Bishop Arts District

Bishop Arts District is a petite shopping and entertainment district in North Oak Cliff, Dallas, Texas, near the junction of Bishop Street and Davis Street. The Bishop Arts District is right away southwest of downtown.

The area was initially developed as a warehouse and shops in the 1920s. In the 1930s, a tram stop along Davis became the busiest tram stop in Dallas. the mall, the loss of generous tenants like the Astor Theater and Goodier Cosmetics, the demographic shift in the neighborhood, and to end with the fact that buses replace trams and made them useless to trams like Bishop and Seventh.

In the fall of 1984, Jim Lake saw a barter on the now shabby storefronts and begin buying a real domain. He said, “Hopefully we’ll make money from it in the future, but I’ll be feeding it for the first three to five years.” Commenting on his decision to buy the property, Lake said, “I thought it was necessary to save.” As a token of his commitment, Lake made space available for a police shop, rent-free for one year. This was an important element in the security and community spirit of the region. Renovation work was carried out in the 1990s and 2000s to transform the two city blocks into a walkable urban setting, although the area has yet to be revitalized. Oak Cliff Film Festival, which caught media attention from the Texas Monthly and New York Times.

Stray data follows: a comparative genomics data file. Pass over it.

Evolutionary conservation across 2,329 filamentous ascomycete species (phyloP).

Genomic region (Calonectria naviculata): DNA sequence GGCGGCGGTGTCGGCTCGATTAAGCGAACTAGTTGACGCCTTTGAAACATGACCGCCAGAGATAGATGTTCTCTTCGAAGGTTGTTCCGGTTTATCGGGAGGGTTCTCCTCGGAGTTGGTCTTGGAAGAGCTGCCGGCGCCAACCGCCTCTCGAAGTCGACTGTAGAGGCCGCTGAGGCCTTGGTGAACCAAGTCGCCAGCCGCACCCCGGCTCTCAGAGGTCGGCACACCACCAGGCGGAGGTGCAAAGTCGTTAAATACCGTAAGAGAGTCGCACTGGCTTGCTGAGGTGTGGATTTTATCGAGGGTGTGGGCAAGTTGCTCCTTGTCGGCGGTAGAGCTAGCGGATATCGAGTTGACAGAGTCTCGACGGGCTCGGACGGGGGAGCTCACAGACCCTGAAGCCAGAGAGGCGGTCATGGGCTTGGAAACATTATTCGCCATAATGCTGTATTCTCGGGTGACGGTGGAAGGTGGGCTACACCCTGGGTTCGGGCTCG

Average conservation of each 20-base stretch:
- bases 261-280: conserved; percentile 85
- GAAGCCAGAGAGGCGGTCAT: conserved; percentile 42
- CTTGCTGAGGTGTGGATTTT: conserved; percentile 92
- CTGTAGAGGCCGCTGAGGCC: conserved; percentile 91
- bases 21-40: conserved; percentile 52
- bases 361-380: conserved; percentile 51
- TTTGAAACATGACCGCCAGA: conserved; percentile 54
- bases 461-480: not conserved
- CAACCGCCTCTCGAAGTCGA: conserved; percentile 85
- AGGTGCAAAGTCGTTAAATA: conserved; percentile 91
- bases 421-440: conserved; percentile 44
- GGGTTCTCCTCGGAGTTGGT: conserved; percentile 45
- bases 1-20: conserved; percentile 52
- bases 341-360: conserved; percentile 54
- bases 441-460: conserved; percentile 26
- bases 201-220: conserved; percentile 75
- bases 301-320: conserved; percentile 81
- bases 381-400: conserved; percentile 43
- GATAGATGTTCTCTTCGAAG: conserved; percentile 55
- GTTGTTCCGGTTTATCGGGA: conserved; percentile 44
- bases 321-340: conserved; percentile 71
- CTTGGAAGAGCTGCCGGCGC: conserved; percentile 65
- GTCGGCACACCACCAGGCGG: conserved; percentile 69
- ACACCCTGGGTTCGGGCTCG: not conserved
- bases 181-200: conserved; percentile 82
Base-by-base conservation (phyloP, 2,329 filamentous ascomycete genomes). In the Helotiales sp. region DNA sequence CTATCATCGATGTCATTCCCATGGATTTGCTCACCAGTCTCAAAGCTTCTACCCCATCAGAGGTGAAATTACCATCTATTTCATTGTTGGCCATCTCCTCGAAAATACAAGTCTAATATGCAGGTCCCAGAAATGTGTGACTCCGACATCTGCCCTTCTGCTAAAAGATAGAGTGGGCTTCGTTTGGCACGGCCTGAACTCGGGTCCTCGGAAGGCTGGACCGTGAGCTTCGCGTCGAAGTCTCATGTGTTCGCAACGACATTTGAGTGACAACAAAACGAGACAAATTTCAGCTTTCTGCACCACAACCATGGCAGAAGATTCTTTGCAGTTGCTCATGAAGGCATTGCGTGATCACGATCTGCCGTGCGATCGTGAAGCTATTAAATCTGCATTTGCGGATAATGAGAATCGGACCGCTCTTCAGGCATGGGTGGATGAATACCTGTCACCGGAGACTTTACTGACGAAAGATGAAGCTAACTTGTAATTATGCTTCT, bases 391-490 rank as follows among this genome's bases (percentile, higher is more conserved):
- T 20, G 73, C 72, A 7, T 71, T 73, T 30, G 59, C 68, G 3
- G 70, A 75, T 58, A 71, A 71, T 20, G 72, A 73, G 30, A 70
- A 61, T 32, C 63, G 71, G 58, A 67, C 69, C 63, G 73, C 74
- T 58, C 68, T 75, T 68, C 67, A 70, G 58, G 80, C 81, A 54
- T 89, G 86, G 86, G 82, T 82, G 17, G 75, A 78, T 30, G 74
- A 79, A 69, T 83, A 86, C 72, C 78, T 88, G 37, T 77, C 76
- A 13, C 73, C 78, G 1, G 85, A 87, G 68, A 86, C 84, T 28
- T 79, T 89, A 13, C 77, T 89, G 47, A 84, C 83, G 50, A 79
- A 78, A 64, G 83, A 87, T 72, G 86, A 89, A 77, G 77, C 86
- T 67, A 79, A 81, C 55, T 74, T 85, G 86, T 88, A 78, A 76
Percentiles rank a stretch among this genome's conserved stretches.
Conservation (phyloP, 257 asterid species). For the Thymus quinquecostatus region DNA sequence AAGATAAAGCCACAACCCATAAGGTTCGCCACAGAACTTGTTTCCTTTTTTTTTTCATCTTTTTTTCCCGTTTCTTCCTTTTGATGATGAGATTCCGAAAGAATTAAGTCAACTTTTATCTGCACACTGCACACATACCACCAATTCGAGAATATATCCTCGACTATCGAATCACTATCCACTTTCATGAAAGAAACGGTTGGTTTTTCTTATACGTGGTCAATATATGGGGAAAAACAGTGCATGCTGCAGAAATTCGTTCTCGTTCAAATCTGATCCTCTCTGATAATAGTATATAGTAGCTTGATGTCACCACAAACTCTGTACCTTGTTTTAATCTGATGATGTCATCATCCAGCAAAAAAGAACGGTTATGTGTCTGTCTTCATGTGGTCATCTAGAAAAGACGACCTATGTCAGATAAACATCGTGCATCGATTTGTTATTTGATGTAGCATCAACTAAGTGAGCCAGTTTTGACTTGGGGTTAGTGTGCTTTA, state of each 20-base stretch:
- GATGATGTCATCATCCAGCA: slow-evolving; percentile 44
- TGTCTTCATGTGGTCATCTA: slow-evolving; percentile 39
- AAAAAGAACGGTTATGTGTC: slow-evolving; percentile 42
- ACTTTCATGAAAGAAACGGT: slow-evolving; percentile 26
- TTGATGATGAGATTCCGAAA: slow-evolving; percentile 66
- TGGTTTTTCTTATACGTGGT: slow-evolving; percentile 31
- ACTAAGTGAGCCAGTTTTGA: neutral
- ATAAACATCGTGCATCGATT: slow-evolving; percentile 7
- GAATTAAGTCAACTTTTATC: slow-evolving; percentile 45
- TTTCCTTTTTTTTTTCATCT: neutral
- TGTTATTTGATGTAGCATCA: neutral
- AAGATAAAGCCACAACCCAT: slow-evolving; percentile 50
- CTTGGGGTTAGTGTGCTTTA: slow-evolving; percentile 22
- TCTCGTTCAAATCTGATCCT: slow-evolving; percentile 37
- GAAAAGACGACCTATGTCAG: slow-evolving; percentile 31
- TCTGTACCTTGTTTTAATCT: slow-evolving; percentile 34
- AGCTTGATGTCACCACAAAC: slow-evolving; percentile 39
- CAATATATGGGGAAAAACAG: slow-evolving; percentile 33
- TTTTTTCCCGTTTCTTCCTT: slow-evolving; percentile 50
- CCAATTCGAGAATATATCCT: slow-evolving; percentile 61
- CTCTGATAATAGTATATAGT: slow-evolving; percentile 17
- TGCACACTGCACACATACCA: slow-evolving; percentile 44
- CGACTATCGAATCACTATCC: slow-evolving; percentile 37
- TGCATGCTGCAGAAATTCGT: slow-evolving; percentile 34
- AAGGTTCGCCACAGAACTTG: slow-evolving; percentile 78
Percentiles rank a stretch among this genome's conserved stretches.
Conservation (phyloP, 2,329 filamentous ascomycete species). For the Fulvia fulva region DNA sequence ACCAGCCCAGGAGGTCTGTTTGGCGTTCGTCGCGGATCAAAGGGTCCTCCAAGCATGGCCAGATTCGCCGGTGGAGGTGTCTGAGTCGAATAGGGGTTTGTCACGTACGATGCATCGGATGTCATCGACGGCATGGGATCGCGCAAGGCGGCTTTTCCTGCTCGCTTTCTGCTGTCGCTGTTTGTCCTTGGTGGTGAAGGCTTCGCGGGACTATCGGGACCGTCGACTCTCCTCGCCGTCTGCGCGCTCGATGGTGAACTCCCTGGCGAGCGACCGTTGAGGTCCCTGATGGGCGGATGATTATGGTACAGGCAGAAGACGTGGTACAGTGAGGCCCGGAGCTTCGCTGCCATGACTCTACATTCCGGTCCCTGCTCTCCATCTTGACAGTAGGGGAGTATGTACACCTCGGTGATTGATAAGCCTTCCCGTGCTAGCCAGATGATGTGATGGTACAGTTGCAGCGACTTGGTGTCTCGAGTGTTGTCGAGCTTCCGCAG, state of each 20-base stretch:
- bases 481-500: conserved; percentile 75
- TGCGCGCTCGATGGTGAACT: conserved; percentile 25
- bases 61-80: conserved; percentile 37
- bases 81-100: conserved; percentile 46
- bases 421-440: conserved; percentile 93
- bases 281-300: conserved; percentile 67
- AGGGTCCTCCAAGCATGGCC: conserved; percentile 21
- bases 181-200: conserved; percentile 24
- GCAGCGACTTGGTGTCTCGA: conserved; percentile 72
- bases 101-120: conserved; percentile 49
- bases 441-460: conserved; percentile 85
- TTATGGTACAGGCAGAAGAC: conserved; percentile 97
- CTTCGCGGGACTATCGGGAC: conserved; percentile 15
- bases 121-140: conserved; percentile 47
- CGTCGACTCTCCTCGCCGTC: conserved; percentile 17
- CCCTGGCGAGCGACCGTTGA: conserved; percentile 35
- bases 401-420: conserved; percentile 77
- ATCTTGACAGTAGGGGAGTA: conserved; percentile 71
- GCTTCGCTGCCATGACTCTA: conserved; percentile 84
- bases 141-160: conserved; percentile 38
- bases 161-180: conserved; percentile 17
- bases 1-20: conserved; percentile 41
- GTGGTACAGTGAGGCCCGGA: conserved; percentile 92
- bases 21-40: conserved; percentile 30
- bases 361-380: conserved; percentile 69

In the 1920s and 1930s, warehouses and streetcar stops (the warehouses became artist studios and warehouses in the 1970s) bustled these few blocks in the Oak Cliff neighborhood of South Dallas. They were declared a National Historic Landmark in 1990, just as the area was in decline. Renaissance: Today the area’s brick buildings and charming old houses are home to more than 60 independent shops, restaurants, bars, cafes, and galleries. Grab a coffee or a glass of wine and browse the books at the Wild Detectives Bookstore, shop for local furniture and art in Vecindario, and find unique gifts and designer items at the Bishop Street Market and We Are 1976. Foodies They flock to the best places like Hattie for Southern Netherlands inspired food; the critically acclaimed (and often hard-to-book) Lucia for Italian dinners; Eno’s Pizza Tavern for thin-crust cakes; Tillman’s Roadhouse for Texas and Southwest Flavors; and the legendary Lockhart Smokehouse for grilling in the hole. Save space for the artisanal goodies from Dude, Sweet Chocolate (which has received national acclaim), and a freshly baked piece of cake from Emporium, where the menu changes seasonally.

Far North Dallas

Baker Brothers Plumbing